During this year’s Plastic Free July, the Trust is committing to going plastic free and highlighting tips and tricks to reduce plastic use. Admitting we have a plastic problem is the first step to finding a solution, and that’s exactly what the Przbylowski family is doing. After partnering with NexTrex, 16-year-old twin sisters Kathryn and Madelyn distributed collection bins to gather plastic waste and raise awareness in our community.
One of their collection bins can be found at the Rushton Farm Farmshed. We invite CSA members and visitors to Rushton Farm and Rushton Woods Preserve to drop off their plastic in this bin and in turn eliminate more plastic that makes its way to landfills everyday. Read below to understand what plastic is being accepted and learn more about this great project.
Interview with mom, Tracy Przybylowksi, and her daughters, Kathryn and Madelyn.
Can you describe the project you are working on?
The organization we work with is called NexTrex and it’s through the Trex company which makes environmentally responsible outdoor products like composite decking and railing. We participate in the Trex School Challenge which means we compete with other schools our size across the nation to see who collects the most plastic film. Around Earth Day the winners are announced. This is a great program for schools because it raises awareness among students and families showing us first hand just how much plastic is used and thrown away, which is primarily single-use. We place our bins at Tredyffrin-Easttown Middle School (we’re hoping to put one at Conestoga High Next year) as an easy way for families to drop off their plastic. We then collect the bin when it is full, we weigh it and bring it to Wegmans where Trex will then collect all plastic film to turn it into environmentally responsible outdoor products. We are trying to get as many schools to participate as possible. More information can be found here: https://recycle.trex.com/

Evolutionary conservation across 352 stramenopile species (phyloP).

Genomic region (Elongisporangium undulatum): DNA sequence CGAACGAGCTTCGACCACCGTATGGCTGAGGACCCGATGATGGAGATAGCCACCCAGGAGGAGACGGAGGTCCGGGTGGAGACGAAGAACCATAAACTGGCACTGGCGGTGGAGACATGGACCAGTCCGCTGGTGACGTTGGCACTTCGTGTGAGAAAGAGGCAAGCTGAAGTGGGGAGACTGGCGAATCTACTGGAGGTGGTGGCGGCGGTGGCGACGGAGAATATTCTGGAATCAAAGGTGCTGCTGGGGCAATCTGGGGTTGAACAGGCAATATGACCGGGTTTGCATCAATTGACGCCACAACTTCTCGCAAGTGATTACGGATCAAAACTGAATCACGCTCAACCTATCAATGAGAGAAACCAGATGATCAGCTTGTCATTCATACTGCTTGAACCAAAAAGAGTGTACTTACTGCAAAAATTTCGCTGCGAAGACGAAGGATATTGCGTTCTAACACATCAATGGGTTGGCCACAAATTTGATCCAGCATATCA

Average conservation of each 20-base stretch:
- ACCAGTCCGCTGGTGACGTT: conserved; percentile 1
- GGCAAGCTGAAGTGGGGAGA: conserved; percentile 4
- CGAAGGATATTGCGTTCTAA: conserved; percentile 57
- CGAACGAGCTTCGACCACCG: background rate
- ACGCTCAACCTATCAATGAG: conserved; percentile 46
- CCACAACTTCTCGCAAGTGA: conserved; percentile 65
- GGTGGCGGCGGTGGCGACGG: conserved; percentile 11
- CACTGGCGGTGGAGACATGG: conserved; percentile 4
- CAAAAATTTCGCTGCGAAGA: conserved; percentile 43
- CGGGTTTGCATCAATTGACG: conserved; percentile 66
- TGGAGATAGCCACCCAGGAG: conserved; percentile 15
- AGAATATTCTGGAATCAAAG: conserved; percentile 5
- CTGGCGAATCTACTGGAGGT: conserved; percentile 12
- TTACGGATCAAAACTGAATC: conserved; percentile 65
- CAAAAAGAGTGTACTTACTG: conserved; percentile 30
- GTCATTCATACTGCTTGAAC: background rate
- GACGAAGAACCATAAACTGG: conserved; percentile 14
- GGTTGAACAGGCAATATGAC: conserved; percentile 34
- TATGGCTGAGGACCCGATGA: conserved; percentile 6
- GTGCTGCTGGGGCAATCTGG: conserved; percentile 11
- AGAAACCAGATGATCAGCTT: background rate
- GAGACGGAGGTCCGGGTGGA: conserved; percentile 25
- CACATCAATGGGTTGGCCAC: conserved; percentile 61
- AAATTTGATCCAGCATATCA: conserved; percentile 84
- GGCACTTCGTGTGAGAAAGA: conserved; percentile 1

How did you get involved in this project?
We’ve been “plogging” (picking up trash while jogging/walking) for several years around our neighborhoods and when we go to the beach after following Take 3 for the Sea. We noticed A LOT of plastic bags stuck in gutters and around waterways. We found this program and thought it would be a great way to educate our community and recycle plastic film. We started the program when we were in 8th grade which was around the time COVID-19 started. We have continued the program into high school. This was a good way to continue doing our community service since it requires no person to person contact and it was still the height of COVID through the first part of our sophomore year.
What kind of plastic do you collect?
We collect plastic film, specifically produce bags, store bags, ice bags, ziploc and other reclosable bags, cereal box liners, case over wrap, bread bags, news paper sleeves, dry cleaning bags, bubble wrap, plastic e-commerce bags. Acceptable plastic film poster here http://www.plasticsmarkets.org/jsfcode/upload/w493_q2_sp21_0_trex-recycling-posterpdf.pdf Unacceptable plastic film here http://www.plasticsmarkets.org/jsfcode/upload/wd_493/20220309150414_9_jsfwd_493_q2_1.pdf